Tuesday, March 20, 2007

Thinking Through Art

Last week I went to a really interesting lecture at the Isabella Stewart Gardner Museum about the way art education helps kids learn critical thinking skills that can be translated into strengths in other areas of study (particularly standardized tests). Basically the museum brought in students from two schools in the Boston area who have little to no art program, sat them down in front of a painting, and asked them questions like "What is going on in this picture?"and "Why do you think so?" Sort of like a big ink blot test. The kids became pretty articulate about aesthetics, just through the practice of verbalizing the things that they saw, interpreting artwork and bringing it in to their world. The skills that were most dramatically improved through this program were observation and interpretation.

These are, specifically, the skills that improved:

The ability to identify:
-What something is or is not; naming or identifying something
-Action, what someone is doing; concrete and explicit actions
-How it looks; sensory & physical aspects
-Features; what it's made of & how it's made

And the ability to interpret:
-The use or function of objects
-Implicit conditions, features, characteristics, feelings and emotions, mental states, status
-Identity (who people are)
-Actions or intentions

This may sound kind of technical, but the reason I post it is it got me thinking about school visits, and how a lot of these concepts are tied into the way we authors and illustrators talk about our work when we go to schools. It was kind of a great affirmation that there are real concrete benefits for kids who are exposed to art and the creative process. Almost every time I visit a school lately I hear about how arts programs are being cut and there is just not enough time to incorporate art into the curriculum. It gives me an extra sense of responsability when I show kids my paintings, knowing that this may be one of the few times art and art making is given a serious amount of time and attention.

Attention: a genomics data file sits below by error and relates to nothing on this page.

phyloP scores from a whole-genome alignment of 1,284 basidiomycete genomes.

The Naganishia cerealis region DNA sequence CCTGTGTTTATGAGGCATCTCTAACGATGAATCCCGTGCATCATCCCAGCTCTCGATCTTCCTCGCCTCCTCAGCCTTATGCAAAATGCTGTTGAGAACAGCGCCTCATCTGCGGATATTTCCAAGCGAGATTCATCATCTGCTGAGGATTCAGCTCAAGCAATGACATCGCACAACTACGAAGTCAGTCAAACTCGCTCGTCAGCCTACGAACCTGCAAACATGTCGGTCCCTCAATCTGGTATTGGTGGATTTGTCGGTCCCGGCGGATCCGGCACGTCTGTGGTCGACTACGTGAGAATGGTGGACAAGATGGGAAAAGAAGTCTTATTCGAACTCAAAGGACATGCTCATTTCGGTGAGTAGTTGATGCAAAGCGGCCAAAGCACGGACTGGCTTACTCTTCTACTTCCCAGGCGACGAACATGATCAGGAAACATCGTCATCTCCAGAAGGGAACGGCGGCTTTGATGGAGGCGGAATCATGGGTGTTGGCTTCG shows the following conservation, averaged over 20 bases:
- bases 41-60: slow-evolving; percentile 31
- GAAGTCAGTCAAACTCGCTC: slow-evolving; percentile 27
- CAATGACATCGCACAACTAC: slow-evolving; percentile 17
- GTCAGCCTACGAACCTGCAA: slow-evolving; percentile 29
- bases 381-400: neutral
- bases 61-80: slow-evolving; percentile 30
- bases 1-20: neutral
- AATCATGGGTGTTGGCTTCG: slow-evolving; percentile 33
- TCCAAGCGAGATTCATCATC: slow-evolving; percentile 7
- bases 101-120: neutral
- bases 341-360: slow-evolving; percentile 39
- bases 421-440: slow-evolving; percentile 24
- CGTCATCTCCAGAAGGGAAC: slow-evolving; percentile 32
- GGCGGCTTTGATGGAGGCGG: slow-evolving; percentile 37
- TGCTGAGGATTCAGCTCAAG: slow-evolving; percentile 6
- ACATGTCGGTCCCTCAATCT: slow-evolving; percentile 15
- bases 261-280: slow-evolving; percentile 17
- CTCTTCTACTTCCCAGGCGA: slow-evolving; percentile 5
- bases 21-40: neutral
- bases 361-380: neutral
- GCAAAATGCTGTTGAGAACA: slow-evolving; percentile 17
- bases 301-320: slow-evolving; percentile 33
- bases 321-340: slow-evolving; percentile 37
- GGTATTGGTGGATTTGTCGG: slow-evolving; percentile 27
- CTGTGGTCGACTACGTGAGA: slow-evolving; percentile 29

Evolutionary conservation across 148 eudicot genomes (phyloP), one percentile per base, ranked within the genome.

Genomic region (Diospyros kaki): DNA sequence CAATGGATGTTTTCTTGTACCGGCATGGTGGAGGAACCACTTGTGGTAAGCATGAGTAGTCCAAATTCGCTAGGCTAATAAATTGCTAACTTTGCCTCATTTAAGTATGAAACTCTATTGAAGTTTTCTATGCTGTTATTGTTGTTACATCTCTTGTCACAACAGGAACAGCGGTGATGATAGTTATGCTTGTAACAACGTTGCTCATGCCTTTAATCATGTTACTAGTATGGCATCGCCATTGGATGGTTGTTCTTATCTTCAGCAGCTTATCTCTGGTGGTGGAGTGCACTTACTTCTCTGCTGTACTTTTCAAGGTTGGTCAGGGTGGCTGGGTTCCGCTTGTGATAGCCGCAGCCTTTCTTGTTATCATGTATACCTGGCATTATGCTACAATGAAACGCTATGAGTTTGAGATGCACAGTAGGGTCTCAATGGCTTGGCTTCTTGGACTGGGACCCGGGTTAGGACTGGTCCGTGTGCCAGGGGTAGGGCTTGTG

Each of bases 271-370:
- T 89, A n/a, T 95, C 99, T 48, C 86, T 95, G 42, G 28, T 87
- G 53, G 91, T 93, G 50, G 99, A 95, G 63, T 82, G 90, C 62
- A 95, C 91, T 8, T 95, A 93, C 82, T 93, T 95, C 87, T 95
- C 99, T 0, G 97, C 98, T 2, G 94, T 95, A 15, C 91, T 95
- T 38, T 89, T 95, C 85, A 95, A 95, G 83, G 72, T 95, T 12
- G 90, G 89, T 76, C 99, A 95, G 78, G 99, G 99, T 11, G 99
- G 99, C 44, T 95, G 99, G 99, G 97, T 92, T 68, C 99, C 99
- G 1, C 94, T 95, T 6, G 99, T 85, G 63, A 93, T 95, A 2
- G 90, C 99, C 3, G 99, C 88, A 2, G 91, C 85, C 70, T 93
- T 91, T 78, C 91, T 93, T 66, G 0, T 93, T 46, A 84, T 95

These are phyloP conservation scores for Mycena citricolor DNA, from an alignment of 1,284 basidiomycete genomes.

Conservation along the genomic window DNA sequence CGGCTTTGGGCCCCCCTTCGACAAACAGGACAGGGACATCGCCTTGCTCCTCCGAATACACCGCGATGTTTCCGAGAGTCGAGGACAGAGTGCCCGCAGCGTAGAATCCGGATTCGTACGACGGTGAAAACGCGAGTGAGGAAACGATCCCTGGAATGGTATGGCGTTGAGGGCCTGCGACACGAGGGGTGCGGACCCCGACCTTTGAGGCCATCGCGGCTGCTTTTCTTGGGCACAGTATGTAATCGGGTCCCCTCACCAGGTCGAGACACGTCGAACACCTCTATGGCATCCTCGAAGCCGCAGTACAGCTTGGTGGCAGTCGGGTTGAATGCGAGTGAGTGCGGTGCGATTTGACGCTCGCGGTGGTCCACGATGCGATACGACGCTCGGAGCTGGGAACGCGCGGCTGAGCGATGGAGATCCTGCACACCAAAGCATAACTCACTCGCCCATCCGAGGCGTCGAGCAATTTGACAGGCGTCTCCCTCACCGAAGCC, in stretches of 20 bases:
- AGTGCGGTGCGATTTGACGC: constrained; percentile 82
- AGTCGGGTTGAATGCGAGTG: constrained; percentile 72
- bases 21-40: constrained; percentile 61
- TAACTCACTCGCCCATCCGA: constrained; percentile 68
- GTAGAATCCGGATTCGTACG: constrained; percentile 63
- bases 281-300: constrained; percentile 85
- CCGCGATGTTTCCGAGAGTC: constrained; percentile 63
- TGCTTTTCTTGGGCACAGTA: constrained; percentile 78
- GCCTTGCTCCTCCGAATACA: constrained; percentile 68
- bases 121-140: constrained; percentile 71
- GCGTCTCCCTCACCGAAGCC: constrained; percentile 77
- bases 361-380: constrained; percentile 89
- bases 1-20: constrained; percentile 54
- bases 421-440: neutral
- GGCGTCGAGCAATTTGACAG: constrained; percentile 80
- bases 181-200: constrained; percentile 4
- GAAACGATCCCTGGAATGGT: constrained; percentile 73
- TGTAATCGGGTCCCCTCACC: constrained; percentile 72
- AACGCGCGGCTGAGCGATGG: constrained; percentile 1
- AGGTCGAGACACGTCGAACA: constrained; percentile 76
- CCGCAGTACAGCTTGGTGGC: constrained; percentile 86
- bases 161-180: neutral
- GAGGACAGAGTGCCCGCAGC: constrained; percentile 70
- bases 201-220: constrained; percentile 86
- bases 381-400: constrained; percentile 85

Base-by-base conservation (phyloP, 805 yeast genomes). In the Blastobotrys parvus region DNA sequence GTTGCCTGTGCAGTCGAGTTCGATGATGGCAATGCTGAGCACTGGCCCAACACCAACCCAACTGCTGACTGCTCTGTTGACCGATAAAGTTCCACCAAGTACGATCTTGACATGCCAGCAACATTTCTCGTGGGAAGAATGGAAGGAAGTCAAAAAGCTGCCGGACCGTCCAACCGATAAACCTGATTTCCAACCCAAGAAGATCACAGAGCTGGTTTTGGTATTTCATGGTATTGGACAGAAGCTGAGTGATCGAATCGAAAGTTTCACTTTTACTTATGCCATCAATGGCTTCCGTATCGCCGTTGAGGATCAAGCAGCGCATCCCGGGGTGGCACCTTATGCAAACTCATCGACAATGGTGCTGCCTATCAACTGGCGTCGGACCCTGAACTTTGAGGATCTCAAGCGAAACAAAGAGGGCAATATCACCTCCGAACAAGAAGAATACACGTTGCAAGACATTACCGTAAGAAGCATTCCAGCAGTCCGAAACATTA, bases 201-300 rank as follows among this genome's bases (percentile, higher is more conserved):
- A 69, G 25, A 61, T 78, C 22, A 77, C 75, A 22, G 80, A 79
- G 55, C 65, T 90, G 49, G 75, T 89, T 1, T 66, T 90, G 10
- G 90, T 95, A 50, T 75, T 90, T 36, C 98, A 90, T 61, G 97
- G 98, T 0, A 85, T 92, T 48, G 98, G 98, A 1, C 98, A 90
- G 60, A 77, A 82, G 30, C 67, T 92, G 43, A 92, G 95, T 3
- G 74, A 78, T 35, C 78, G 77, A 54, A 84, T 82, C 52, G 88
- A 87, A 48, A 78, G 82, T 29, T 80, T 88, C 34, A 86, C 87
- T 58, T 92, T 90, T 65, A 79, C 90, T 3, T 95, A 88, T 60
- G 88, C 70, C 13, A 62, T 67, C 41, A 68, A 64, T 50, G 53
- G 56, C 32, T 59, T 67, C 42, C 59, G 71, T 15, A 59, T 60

There is a lot more information about the program here. And lots of great ideas for concepts to integrate into your visits fellow author/illustrators.

7 comments:

alvina said...

This is great. I love studies that show that the careers we've chosen are important/make a difference. But I think it's totally true. I've just started taking a drawing class, and I feel like it's opened things up for me, even though I've only been to two classes. Art can change people's lives!

jules said...

That sounds really great. Will the lecture, by chance, be printed any time any where for folks to read?

stacy said...

I love that museum, and one of the things I miss about Boston the most is being able to go to the amazing museums. (Seattle has some good ones too that I need to check out, but Simmons was right next door to several museums, particularly the Gardiner.)

The idea that art affects how kids learn is so basic to me that it seems unthinkable that schools would cut art programs--I mean, aren't some of the things kids are tested over on spacial ability and the ability to discern shapes and such? At least, I was tested on that a lot as a kid.

Art is what helped me to get geometry--there's so much to learn in art on perspective and line and all of those mathematical principles. Not to mention the long list of things you quoted from the presentation.